• Reminds me of the time I hurried out of Chatham dockyard only to loose engine in front of incoming Medway Queen. I had forgotten to turn on the fuel delivery to the engine. Tried to put on a good show,,,,but I think I failed to entertain MQs skipper.

  • had a similar issue with a piece of paper rag in the fuel tank, heaven knows when it got in there but eventually it found its way to the outlet, variably blocking it but never completely. Extracted using a Pela pump and some luck.

  • Oh Dear!!!!!!!!!!!!!!!

  • Just proves you are human after all …… carry on tee hee hee……

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People hold opinions on storm tactics almost as vehemently as they do when the talk turns to anchors. The other night, I was part of the Ocean Cruising Club’s Zoom meeting to discuss the Jordan Series Drogue. There were almost 200 participants and nobody suggested this was anything other than the ultimate “must-have” device for serious offshore cruisers.

It’s the same on the Jester Facebook group – all the small-boat sailors gearing up for this year’s Azores Challenge have been preoccupied with their transom-mounted chainplates and whether you can have too many cones.

I kept quiet. I have a SeaBrake.

Although the OCC’s moderator mentioned this Australian-made gadget in passing, there was no doubt that the tone of the meeting was that in a survival storm, you cannot do better than throw out (sorry “deploy”) your JSD, disappear below, slam the hatch behind you and go to bed with a hot toddy.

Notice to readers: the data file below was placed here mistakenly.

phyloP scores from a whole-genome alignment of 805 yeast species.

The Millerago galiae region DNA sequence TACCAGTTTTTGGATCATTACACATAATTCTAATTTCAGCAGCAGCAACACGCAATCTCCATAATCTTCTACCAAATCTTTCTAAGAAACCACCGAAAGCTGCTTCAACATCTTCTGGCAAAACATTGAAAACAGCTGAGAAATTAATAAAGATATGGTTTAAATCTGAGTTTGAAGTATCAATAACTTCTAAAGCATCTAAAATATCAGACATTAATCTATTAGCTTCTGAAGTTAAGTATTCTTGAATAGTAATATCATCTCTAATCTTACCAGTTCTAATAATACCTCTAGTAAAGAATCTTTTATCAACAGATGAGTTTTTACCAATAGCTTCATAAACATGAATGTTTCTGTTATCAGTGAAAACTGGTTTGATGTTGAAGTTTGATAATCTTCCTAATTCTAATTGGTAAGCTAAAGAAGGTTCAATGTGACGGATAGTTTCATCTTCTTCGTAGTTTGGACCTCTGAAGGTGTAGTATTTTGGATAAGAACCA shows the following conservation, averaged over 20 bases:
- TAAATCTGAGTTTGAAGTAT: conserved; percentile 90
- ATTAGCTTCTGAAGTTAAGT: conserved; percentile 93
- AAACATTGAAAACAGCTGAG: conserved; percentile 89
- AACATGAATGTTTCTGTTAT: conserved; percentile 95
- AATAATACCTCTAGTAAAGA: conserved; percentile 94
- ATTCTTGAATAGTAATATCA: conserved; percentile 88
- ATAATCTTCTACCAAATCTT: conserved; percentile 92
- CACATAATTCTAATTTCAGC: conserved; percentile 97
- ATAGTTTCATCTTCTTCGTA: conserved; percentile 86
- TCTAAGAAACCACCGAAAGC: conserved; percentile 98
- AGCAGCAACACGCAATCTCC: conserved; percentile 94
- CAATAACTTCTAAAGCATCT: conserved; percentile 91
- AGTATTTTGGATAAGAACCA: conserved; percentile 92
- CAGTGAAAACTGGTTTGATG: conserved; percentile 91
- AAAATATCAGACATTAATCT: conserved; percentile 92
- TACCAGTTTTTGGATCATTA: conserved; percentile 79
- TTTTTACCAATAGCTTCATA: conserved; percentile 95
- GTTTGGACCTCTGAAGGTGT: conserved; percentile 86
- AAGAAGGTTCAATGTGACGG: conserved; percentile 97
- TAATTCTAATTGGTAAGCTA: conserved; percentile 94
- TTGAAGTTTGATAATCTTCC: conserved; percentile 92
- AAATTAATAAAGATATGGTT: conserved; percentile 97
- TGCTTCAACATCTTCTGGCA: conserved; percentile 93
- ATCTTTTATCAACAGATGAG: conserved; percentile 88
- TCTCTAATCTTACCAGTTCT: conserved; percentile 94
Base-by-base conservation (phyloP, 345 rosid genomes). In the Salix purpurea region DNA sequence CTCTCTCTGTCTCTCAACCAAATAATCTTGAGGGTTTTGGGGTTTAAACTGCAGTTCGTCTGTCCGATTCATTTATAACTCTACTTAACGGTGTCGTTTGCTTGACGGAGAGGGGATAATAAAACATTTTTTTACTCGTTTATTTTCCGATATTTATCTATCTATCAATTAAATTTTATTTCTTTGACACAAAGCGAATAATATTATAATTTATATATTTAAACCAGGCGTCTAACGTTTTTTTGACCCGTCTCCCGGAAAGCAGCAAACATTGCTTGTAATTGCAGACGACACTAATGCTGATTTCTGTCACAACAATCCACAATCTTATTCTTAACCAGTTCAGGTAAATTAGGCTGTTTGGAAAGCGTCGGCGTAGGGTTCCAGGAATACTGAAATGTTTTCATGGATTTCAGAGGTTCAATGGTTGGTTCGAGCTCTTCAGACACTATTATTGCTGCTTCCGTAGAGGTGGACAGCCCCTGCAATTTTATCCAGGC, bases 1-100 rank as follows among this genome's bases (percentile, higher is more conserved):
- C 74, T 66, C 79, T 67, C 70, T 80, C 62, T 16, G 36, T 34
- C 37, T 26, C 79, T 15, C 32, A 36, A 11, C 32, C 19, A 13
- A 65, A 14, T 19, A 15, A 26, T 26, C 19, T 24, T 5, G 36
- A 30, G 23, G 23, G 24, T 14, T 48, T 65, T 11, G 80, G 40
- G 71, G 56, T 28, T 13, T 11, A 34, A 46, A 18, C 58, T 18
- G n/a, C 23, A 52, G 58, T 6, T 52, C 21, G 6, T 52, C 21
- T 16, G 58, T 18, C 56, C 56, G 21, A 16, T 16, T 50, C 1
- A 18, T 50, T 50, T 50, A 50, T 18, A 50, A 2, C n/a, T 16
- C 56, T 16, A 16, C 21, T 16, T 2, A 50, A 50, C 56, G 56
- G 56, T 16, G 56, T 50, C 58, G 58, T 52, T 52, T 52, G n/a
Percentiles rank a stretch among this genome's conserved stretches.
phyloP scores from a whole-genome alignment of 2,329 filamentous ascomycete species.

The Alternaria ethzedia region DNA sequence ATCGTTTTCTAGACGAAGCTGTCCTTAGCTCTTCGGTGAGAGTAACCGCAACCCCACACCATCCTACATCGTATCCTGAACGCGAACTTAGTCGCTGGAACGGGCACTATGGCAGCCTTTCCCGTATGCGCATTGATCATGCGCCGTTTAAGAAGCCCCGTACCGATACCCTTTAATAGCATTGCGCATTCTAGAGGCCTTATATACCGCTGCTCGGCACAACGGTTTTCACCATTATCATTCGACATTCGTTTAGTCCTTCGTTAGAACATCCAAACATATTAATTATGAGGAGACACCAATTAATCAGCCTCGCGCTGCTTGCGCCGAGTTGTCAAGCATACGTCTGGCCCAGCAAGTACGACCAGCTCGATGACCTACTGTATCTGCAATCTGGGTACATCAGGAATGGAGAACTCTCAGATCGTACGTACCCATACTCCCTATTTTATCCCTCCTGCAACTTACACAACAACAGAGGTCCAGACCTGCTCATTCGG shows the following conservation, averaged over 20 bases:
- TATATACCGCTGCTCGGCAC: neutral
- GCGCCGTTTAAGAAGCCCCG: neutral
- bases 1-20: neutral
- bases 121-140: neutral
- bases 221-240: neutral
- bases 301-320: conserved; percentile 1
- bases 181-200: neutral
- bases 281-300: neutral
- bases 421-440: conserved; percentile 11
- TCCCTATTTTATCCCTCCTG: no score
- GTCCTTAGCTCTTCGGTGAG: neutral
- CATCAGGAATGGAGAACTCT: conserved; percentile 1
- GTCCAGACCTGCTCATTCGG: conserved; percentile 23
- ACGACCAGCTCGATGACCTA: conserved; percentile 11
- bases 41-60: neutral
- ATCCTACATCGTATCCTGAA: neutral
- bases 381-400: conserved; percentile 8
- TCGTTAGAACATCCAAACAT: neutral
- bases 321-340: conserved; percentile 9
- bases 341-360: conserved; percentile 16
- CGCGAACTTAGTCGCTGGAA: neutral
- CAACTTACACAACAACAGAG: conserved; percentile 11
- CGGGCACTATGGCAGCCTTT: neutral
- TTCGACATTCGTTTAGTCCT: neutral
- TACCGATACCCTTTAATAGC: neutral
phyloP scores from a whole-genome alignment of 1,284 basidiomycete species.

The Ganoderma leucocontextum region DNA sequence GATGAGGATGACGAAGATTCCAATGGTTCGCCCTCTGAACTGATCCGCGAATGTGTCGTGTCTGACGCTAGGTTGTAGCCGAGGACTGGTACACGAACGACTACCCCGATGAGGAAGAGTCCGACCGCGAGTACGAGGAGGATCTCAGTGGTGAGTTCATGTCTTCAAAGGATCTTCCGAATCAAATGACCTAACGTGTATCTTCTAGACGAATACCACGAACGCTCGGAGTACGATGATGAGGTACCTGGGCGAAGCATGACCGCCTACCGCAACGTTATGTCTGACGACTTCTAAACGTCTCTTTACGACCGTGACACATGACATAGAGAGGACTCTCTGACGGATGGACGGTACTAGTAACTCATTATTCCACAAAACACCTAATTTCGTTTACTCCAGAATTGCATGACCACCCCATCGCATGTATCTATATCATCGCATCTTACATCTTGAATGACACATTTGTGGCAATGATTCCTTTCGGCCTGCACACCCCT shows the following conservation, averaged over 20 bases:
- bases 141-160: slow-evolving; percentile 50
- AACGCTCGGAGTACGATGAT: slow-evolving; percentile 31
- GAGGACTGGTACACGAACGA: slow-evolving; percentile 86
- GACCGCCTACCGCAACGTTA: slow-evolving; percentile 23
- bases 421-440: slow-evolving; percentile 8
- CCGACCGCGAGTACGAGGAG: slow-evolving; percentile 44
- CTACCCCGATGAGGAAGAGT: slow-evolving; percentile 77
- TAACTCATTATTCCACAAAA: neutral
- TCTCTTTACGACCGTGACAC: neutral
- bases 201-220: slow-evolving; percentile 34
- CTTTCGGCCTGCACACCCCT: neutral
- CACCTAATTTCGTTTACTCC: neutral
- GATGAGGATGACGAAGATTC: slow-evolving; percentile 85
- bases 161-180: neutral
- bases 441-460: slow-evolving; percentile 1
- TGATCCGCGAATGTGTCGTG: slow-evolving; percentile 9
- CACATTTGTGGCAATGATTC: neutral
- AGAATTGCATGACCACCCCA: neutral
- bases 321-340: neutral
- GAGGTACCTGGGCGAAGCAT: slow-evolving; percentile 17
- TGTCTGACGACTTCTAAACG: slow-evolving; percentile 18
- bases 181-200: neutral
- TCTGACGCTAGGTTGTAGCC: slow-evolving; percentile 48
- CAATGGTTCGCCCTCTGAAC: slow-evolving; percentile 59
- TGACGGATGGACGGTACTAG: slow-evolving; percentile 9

It was difficult to argue – after all the screen was filled with the weather-beaten faces of sailors who had all used a JSD in anger (Jeanne Socrates, four times!)

As someone who has never used one at all – even to practise – I didn’t feel qualified to press the little button to raise my electronic hand.

But I’ve been thinking about it ever since.

To begin with, if you have a Jordan Series Drogue, you must – absolutely must – attach it to two stout stainless steel plates each with a minimum of five bolts arranged in a non-linear pattern and bolted through to an equally strong backing plate, preferably after beefing up that section of the hull with extra layers of chopped strand mat. This modification must be capable of supporting the full weight of the boat plus an added margin to cover possible shock loads.

Then, you must be prepared when you meet your survival storm, for your cockpit to be filled with a ton of water as waves the size of houses break over the stern. Anything but the strongest washboards may well be breached, flooding the cabin and leaving the boat waterlogged, sluggish and at the mercy of the next massive breaker.